Microdes villosata Guenée, 1857
Distorted Carpet
(one synonym : Panagra mixtaria Walker, 1863)
EUPITHECIINI,   LARENTIINAE,   GEOMETRIDAE,   GEOMETROIDEA
 
Don Herbison-Evans
(donherbisonevans@outlook.com)
and
Stella Crossley

Microdes villosata
early instar
(Photo: courtesy of Steve Williams, Moths of Victoria: Part 3)

These Caterpillars are initially yellowish green with a pair of black dots on the back of each segement. The caterpillars are missing three pairs of prolegs, so the caterpillars walk in a looper fashion. Initially the caterpillars feed on the flowers of various

  • Wattles ( Acacia species, MIMOSACEAE )

    Microdes villosata
    (Photo: courtesy of Steve Williams, Moths of Victoria: Part 3)

    Later instars become bluish green with a pale brown head, and the body develops a corrugated appearance. These later instars feed on the leaves of their foodplant.

    Microdes villosata
    (Photo: courtesy of Donald Hobern, Aranda, Australian Capital Territory)

    The adult moths of this species have a complex grey-brown pattern on the forewings. The hindwings significantly smaller than the forewings, having only about 60% of the area of the forewings.

    Microdes villosata
    female
    (Photo: courtesy of Peter Marriott, Moths of Victoria: Part 3)

    The females have a muted grey-brown pattern on the hindwings. The males have an extra messy brown patch near the middle of each hindwing. The moths have a wingspan of about 2 cms.

    Microdes villosata
    male
    (Photo: courtesy of Peter Marriott, Moths of Victoria: Part 3)

    The undersides are plain grey, except the males have a dark patch near the middle of each hindwing.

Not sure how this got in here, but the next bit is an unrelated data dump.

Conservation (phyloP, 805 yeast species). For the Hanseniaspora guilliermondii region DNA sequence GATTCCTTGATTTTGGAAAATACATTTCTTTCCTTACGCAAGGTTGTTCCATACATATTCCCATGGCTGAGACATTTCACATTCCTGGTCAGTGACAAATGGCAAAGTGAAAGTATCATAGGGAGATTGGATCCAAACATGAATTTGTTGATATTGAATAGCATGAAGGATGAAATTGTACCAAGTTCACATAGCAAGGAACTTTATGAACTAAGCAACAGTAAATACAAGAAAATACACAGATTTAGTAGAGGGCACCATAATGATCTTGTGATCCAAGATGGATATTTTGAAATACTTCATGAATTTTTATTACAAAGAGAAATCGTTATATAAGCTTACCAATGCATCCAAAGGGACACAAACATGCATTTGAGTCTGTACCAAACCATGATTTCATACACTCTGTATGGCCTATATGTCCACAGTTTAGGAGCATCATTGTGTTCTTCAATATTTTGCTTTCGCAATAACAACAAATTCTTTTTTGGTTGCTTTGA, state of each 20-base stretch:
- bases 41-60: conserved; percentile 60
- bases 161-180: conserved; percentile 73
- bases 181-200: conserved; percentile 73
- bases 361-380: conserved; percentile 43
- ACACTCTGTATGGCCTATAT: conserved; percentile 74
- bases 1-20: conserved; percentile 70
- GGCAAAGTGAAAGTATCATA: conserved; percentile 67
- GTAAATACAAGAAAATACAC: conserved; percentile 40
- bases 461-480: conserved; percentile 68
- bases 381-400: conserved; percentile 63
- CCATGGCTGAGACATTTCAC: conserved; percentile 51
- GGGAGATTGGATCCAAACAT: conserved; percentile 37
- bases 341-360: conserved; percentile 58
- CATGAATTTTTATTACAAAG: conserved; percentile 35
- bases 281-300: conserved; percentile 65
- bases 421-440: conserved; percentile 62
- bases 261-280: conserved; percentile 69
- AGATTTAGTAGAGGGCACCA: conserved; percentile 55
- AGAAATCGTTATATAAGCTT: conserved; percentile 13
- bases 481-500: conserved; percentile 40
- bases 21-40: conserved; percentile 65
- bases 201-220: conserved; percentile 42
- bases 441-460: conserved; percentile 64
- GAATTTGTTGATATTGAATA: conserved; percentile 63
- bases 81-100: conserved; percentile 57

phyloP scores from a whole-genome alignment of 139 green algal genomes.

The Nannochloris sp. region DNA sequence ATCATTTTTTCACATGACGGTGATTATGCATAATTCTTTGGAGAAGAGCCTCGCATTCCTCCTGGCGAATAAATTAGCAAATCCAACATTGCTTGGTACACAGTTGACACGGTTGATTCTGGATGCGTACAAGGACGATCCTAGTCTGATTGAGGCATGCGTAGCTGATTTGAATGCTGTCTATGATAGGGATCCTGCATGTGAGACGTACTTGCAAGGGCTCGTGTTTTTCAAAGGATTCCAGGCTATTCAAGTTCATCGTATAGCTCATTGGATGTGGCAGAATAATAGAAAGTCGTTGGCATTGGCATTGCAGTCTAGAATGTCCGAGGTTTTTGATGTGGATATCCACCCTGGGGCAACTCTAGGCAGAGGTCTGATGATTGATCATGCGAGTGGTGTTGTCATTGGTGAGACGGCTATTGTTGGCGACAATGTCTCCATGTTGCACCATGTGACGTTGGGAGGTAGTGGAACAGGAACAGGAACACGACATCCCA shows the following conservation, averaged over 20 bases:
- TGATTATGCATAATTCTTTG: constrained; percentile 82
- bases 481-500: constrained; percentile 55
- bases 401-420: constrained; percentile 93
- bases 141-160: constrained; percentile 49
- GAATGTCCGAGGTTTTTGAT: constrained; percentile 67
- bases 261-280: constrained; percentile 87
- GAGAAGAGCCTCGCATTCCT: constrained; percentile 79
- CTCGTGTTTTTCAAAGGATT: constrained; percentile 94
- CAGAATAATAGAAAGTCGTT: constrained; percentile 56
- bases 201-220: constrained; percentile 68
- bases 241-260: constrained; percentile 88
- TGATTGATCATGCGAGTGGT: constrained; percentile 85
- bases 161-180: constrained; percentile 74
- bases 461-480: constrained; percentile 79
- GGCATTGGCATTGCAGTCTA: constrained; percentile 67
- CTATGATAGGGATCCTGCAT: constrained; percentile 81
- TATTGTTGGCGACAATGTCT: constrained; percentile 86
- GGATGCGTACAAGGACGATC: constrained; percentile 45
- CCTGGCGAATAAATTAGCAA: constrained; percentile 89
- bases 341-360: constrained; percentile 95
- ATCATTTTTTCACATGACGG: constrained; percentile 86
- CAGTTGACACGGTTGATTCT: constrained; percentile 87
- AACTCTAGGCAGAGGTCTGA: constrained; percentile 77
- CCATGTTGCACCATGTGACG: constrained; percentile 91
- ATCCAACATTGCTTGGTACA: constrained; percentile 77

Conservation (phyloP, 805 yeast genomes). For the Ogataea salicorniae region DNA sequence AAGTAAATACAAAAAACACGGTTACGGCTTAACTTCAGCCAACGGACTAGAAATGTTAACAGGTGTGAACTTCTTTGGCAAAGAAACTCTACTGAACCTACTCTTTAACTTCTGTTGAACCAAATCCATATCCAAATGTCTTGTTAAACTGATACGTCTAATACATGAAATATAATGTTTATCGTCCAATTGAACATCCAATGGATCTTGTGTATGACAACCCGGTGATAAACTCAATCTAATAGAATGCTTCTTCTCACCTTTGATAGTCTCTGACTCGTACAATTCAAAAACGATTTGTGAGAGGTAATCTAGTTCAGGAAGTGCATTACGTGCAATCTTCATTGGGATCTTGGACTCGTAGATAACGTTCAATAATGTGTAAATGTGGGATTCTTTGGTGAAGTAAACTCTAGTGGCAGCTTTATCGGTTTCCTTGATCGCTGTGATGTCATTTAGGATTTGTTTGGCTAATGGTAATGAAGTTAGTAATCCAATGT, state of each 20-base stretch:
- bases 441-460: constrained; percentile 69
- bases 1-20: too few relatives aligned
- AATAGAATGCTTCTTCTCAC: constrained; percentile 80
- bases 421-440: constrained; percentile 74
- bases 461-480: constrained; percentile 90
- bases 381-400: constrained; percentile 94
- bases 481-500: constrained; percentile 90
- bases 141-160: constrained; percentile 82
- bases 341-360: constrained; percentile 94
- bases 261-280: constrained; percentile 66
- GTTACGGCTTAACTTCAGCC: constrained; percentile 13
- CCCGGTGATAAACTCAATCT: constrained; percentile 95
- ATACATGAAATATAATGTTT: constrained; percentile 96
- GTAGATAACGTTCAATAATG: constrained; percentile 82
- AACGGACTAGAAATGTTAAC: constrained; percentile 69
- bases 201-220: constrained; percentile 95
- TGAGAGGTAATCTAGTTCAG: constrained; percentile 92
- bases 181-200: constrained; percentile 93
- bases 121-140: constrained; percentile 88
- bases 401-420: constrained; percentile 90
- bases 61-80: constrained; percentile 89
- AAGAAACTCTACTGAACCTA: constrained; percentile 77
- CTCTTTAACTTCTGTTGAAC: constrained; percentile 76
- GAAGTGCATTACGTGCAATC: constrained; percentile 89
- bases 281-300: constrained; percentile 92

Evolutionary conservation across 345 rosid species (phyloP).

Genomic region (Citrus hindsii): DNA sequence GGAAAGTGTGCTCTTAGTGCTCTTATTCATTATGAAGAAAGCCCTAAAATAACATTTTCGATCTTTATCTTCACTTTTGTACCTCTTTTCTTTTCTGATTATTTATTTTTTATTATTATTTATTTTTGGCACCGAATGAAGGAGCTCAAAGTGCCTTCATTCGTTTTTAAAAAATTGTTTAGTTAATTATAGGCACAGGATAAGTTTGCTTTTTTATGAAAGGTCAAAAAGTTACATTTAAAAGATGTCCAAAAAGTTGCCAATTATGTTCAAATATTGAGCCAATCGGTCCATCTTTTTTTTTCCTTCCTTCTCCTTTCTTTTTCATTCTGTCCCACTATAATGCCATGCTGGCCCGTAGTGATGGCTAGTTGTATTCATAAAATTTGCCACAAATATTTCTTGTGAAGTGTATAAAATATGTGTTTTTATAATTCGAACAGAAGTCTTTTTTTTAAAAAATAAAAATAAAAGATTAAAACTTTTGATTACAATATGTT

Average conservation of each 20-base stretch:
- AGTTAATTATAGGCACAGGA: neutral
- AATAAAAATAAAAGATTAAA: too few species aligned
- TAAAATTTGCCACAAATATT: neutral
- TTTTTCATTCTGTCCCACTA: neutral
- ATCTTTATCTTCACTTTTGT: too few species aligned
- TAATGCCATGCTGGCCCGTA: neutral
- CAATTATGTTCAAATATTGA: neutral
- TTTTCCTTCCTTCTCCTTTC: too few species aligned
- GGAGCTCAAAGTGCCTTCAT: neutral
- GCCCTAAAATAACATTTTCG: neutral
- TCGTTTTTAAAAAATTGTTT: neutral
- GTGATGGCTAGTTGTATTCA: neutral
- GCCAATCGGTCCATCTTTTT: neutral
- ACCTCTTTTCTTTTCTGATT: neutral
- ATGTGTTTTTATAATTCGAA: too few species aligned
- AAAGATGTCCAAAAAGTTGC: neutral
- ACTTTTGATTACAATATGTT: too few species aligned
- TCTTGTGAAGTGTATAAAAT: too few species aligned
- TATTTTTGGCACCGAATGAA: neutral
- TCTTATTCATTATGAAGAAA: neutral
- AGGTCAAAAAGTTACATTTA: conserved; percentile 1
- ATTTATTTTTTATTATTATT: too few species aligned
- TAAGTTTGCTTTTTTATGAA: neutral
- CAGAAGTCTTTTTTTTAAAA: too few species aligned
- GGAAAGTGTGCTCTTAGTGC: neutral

Microdes villosata
    male, underside
    (Photo: courtesy of Wendy Moore, Moths of Victoria: Part 3)

    The eggs are ellipsoidal with microscopic pitting. The eggs are laid in irregular clusters. The eggs are initially white, but turn brown as hatching approaches.

    Microdes villosata
    eggs
    (Photo: courtesy of Steve Williams, Moths of Victoria: Part 3)

    The species occurs in

  • New South Wales,
  • Australian Capital Territory,
  • Victoria,
  • Tasmania,
  • South Australia, and
  • Western Australia.


    Further reading:

    Achille Guenée,
    Uranides et Phalénites,
    in Boisduval & Guenée:
    Histoire naturelle des insectes; spécies général des lépidoptères,
    Volume 9, Part 10 (1857), p. 297, No. 1386, and also Plate 15, fig. 8.

    Peter Marriott,
    Moths of Victoria: Part 3,
    Waves & Carpets - GEOMETROIDEA (C)
    ,
    Entomological Society of Victoria, 2011, pp. 30-31.


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    (updated 13 September 2013, 2 June 2018)